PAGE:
This is Obie
This is Obie. He is a homeless man in Nashville, Tennessee. I met him one night as I was walking to a downtown convenience store to purchase a lottery ticket. As I was walking down the street, he came up to me and asked if he could have a dollar to get a coffee, as it was cold and about to snow. I explained to him that I didn’t have any more cash than the dollar that I was going to spend on a lottery ticket, so I said that if he would come to the convenience store with me I would purchase a coffee for him. I gave him a cigarette and we walked toward the store, chatting as we smoked. After arriving at the corner where the store is located, I asked him if he wanted a nip of whiskey to put in his coffee, but he declined; he opted for a banana instead, to which I cheerfully agreed. I went into the convenience store, ordered him a cappuccino (the coffee they had on tap was cold according to the guy behind the counter), and bought my ticket. The first three numbers of the ticket (a Mega Millions ticket) were 11, 22, and 33 by completely random chance. I poured in a bunch of sugar as per Obie’s request, and said goodbye to the proprietor. Handing him the coffee, I said goodbye, and we parted ways. On the way back to my condo, I was stopped by a young man who had seen me buy Obie the coffee. He said how people seldom do things like that for strangers and was impressed by my generosity. He inquired about my pea coat, which was nearly identical to the one he was wearing, as he had been on active duty in the Navy and was wondering if I had been as well. I answered in the negative, and explained to him how I had moved here to pursue my love of photography. Before we parted ways, I gave him my contact information and bid him adieu.
The next day I decided to go out and take photos as I am wont to do from time to time, and I ended up walking down 5th Avenue toward Union Street. I took a couple of shots, and upon noticing a deranged man yelling at himself across the street decided to cross and take his picture. I lost the nerve to do so, and then turned around, seeing Obie waving to me from the crosswalk. I said hello to him, and he asked me if I could get him something to eat. I explained to him that I had but 80 dollars to my name at the moment, and though I would gladly get him another coffee, I couldn’t give him cash, as I didn’t have any on me. He thanked me for the offer, saying that he was not cold today but merely hungry. Two corporate types passed by us, completely underdressed for the weather in their short sleeve button-down shirts and slacks and walked up the set of stairs next to us. Obie asked them for help, but they didn’t respond. At this moment, I said “Fuck it.”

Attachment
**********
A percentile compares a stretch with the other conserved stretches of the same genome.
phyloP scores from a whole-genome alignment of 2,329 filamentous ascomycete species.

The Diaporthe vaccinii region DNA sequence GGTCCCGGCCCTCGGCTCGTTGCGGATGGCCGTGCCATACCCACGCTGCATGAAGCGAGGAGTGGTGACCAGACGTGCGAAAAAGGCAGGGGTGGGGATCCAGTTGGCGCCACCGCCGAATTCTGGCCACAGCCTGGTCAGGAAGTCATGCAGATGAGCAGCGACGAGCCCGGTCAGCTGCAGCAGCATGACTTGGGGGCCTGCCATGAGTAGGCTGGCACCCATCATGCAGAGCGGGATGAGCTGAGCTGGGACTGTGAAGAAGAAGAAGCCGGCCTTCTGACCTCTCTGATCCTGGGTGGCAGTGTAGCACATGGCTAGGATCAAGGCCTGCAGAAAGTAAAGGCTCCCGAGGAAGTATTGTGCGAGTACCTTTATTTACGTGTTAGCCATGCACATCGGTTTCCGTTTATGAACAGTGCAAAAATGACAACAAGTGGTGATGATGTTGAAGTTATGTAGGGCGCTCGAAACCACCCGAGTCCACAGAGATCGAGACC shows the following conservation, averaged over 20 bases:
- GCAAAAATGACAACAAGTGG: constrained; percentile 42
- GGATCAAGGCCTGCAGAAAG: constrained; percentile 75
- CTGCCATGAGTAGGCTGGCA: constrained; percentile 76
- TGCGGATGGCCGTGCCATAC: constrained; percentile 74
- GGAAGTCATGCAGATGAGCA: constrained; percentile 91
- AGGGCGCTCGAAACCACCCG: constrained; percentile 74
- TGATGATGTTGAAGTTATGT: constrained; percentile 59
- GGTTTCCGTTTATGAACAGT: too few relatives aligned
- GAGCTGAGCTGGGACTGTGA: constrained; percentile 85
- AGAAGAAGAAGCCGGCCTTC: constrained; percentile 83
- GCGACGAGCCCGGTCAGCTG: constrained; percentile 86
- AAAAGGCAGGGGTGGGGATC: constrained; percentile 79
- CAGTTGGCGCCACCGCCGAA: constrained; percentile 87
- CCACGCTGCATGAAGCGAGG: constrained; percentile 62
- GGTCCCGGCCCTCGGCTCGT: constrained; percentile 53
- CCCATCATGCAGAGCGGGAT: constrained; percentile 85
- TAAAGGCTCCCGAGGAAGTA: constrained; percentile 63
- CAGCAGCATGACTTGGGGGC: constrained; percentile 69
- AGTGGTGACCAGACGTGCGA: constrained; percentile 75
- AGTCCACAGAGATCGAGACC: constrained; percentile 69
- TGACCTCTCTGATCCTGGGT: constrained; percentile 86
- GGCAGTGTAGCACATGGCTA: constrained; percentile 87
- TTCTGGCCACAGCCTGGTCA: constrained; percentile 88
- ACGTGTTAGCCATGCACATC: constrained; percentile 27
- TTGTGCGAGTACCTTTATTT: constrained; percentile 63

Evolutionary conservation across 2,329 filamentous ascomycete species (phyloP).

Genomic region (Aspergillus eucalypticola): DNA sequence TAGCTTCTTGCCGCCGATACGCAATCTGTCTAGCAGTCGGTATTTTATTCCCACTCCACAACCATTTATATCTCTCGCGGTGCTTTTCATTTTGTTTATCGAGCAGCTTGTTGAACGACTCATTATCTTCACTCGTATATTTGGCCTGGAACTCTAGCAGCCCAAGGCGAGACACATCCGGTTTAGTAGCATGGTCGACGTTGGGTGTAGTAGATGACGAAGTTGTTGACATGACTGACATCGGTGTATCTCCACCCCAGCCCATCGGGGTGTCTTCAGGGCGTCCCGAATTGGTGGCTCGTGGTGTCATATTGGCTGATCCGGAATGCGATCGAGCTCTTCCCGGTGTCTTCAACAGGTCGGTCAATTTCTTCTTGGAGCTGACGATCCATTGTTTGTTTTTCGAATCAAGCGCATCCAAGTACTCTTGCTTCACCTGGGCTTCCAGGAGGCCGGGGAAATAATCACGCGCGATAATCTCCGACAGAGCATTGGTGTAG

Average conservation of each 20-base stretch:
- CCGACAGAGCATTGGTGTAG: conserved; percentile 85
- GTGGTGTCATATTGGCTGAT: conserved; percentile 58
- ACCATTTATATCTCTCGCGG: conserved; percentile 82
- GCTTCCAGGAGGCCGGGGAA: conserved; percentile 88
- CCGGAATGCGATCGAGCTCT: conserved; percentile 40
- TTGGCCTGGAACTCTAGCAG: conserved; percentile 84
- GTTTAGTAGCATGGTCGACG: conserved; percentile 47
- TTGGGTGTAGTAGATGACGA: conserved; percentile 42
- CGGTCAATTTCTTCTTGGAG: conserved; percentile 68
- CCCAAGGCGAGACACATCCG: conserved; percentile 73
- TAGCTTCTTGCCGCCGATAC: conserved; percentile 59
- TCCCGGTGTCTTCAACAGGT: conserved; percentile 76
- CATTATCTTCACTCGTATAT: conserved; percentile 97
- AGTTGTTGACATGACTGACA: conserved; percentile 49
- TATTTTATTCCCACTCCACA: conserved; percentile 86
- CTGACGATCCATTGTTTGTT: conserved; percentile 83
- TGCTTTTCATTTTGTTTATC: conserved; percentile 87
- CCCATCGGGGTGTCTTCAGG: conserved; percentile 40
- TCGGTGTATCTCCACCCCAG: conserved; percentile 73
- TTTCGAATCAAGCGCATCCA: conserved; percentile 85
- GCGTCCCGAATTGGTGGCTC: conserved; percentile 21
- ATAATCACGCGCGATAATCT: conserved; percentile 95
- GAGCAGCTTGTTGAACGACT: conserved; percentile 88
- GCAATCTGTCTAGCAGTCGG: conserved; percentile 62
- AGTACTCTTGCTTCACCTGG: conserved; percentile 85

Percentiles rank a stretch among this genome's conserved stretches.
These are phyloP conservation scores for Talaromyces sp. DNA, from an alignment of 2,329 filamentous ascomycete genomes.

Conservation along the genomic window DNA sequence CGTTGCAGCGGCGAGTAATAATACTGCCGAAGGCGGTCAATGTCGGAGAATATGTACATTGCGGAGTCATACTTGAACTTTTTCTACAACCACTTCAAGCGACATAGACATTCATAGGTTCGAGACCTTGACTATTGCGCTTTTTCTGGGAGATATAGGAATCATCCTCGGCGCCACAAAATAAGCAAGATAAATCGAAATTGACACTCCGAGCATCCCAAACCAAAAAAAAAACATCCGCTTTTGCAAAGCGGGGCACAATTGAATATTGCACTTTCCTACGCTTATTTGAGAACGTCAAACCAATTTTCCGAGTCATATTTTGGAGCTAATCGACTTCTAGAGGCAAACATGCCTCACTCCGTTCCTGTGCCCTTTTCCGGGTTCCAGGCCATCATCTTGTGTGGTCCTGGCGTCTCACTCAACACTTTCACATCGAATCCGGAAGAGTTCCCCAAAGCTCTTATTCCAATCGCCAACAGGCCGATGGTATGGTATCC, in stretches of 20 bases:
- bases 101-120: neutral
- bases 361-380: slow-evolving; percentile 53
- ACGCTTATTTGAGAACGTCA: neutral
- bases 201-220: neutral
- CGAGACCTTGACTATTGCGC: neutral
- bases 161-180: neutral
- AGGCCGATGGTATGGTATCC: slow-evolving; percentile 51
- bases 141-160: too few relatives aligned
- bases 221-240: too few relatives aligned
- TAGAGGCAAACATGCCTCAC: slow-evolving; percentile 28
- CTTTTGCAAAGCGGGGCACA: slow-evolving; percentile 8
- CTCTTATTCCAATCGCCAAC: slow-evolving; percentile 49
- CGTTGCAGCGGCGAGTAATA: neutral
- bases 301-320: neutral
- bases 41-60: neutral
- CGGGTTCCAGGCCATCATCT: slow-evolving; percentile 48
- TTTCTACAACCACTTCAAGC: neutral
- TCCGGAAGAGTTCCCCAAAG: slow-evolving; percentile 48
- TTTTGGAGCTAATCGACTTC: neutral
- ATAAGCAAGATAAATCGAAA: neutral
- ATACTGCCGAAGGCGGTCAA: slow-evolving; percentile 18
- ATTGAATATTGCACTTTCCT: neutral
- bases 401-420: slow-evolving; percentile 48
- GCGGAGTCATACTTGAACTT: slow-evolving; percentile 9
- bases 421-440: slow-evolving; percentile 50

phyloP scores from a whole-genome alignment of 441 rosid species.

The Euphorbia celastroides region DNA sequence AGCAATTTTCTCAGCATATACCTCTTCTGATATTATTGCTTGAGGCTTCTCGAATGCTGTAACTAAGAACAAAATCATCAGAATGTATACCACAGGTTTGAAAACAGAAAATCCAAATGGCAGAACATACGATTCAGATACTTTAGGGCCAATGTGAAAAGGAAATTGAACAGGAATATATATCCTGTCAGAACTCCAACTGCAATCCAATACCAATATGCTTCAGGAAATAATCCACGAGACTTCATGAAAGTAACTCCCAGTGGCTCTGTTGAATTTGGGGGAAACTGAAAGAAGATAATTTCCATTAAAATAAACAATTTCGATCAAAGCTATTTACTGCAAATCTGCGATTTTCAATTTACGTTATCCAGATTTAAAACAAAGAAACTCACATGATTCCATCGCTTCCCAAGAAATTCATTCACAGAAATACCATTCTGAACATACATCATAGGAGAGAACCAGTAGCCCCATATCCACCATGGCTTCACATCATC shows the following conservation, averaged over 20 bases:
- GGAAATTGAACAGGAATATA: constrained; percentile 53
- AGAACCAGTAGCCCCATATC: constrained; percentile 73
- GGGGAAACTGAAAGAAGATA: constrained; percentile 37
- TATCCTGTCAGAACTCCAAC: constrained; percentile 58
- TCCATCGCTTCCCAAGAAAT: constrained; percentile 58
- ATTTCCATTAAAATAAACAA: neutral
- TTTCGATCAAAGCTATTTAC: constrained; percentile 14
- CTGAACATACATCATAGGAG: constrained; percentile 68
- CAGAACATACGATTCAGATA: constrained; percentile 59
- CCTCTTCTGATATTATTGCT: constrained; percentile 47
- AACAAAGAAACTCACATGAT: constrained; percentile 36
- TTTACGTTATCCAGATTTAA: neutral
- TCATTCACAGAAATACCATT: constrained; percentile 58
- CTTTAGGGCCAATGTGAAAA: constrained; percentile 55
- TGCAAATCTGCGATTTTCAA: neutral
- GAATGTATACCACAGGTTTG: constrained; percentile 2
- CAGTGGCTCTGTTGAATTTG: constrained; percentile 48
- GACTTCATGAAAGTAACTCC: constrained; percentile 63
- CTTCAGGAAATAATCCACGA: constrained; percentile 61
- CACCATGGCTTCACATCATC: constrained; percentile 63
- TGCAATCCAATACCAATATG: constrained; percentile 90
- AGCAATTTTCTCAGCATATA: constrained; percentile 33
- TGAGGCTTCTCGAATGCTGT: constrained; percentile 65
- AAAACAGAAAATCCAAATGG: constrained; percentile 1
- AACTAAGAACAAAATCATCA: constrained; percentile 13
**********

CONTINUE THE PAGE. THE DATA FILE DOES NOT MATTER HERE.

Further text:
“Obie, here is the deal. You tell me your story, and I will buy you a sandwich over at that Subway.”
He responded in the affirmative, and we walked into the sandwich shop.
Due to my lack of funds, I originally agreed to split a sandwich with him, but while we were in the shop I decided that would not be correct so I told him to get whatever 5 dollar footlong he wanted. He ended up getting the same as I had, a footlong tuna with a ton of veggies, two chocolate chip cookies, and a drink. After getting the sandwiches, he was about to walk out of the door to go and eat outside, and I said “You don’t have to eat outside. Come sit down.”
We sat there and I asked him his story and he asked me mine. He told me that he had been a longshoreman in Gulfport, Mississippi. The job had enticed him from a young age, as he was making 9 dollars an hour as a high school student in the summer of 1969, which translates into a purchasing power of around 52 dollars today. The work wasn’t easy, and it was incredibly dangerous. He would unload 110-pound sacks of sugar and fertilizer from huge palates that were often swung from the ship onto the dock. Any mistake could result in death from being struck by a mass of several tons swinging at high speed. Obie also explained that he spent 21 years living in Harrisburg, Pennsylvania before returning to the Gulf Coast to work again on the docks. All of this changed in 2005.
Immediately following the destruction of Hurricane Katrina, Obie and all of his coworkers were suddenly out of a job. Even the foremen were suddenly jobless, having received no indication that they would be not working after the clean-up was complete. Desperate, he moved away from the Gulf Coast and eventually to Nashville, where he is homeless to this day.
Of the things that struck me about Obie, none were as striking as his hands. His hands spoke the truth of his story. You could see the years of hard work etched both without and within them, their crackled surface telling a tale of hardship, their immense size a fable of strength. I am gracious to the world to have had the ability to meet him so that I may help to tell that story so that one day his world might change.